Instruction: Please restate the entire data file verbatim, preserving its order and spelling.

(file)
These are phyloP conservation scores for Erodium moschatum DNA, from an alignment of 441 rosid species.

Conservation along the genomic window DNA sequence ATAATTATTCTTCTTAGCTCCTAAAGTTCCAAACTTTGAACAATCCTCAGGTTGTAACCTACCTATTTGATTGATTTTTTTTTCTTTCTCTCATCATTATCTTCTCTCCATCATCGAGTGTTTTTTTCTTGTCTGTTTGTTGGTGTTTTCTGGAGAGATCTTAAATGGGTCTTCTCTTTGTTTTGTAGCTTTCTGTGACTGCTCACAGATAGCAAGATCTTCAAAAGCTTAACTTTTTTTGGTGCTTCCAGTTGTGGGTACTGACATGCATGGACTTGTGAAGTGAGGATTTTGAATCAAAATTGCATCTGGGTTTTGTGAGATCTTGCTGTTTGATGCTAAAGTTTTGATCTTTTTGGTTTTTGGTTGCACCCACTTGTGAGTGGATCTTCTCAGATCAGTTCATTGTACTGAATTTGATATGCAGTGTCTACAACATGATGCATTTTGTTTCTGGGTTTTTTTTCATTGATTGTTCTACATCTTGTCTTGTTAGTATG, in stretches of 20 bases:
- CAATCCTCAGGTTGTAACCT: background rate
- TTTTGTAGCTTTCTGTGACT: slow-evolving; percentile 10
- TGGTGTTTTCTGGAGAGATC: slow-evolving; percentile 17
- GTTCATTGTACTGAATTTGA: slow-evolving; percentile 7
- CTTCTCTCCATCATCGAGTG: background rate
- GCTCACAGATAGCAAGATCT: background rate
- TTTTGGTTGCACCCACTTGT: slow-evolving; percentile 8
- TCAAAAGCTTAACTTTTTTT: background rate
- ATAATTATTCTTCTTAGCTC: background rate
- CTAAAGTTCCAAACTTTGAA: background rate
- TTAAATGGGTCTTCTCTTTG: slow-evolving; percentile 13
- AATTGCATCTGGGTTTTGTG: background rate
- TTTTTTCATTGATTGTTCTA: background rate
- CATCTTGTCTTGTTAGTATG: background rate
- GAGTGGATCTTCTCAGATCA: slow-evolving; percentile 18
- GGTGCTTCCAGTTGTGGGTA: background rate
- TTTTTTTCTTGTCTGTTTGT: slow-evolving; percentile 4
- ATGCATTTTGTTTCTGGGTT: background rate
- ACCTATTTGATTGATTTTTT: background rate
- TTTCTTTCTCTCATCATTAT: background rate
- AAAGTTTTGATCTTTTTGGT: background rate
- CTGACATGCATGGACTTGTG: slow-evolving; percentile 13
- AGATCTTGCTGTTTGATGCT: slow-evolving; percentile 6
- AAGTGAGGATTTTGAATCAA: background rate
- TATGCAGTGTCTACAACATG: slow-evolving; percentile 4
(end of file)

These are phyloP conservation scores for Erodium moschatum DNA, from an alignment of 441 rosid species.

Conservation along the genomic window DNA sequence ATAATTATTCTTCTTAGCTCCTAAAGTTCCAAACTTTGAACAATCCTCAGGTTGTAACCTACCTATTTGATTGATTTTTTTTTCTTTCTCTCATCATTATCTTCTCTCCATCATCGAGTGTTTTTTTCTTGTCTGTTTGTTGGTGTTTTCTGGAGAGATCTTAAATGGGTCTTCTCTTTGTTTTGTAGCTTTCTGTGACTGCTCACAGATAGCAAGATCTTCAAAAGCTTAACTTTTTTTGGTGCTTCCAGTTGTGGGTACTGACATGCATGGACTTGTGAAGTGAGGATTTTGAATCAAAATTGCATCTGGGTTTTGTGAGATCTTGCTGTTTGATGCTAAAGTTTTGATCTTTTTGGTTTTTGGTTGCACCCACTTGTGAGTGGATCTTCTCAGATCAGTTCATTGTACTGAATTTGATATGCAGTGTCTACAACATGATGCATTTTGTTTCTGGGTTTTTTTTCATTGATTGTTCTACATCTTGTCTTGTTAGTATG, in stretches of 20 bases:
- CAATCCTCAGGTTGTAACCT: background rate
- TTTTGTAGCTTTCTGTGACT: slow-evolving; percentile 10
- TGGTGTTTTCTGGAGAGATC: slow-evolving; percentile 17
- GTTCATTGTACTGAATTTGA: slow-evolving; percentile 7
- CTTCTCTCCATCATCGAGTG: background rate
- GCTCACAGATAGCAAGATCT: background rate
- TTTTGGTTGCACCCACTTGT: slow-evolving; percentile 8
- TCAAAAGCTTAACTTTTTTT: background rate
- ATAATTATTCTTCTTAGCTC: background rate
- CTAAAGTTCCAAACTTTGAA: background rate
- TTAAATGGGTCTTCTCTTTG: slow-evolving; percentile 13
- AATTGCATCTGGGTTTTGTG: background rate
- TTTTTTCATTGATTGTTCTA: background rate
- CATCTTGTCTTGTTAGTATG: background rate
- GAGTGGATCTTCTCAGATCA: slow-evolving; percentile 18
- GGTGCTTCCAGTTGTGGGTA: background rate
- TTTTTTTCTTGTCTGTTTGT: slow-evolving; percentile 4
- ATGCATTTTGTTTCTGGGTT: background rate
- ACCTATTTGATTGATTTTTT: background rate
- TTTCTTTCTCTCATCATTAT: background rate
- AAAGTTTTGATCTTTTTGGT: background rate
- CTGACATGCATGGACTTGTG: slow-evolving; percentile 13
- AGATCTTGCTGTTTGATGCT: slow-evolving; percentile 6
- AAGTGAGGATTTTGAATCAA: background rate
- TATGCAGTGTCTACAACATG: slow-evolving; percentile 4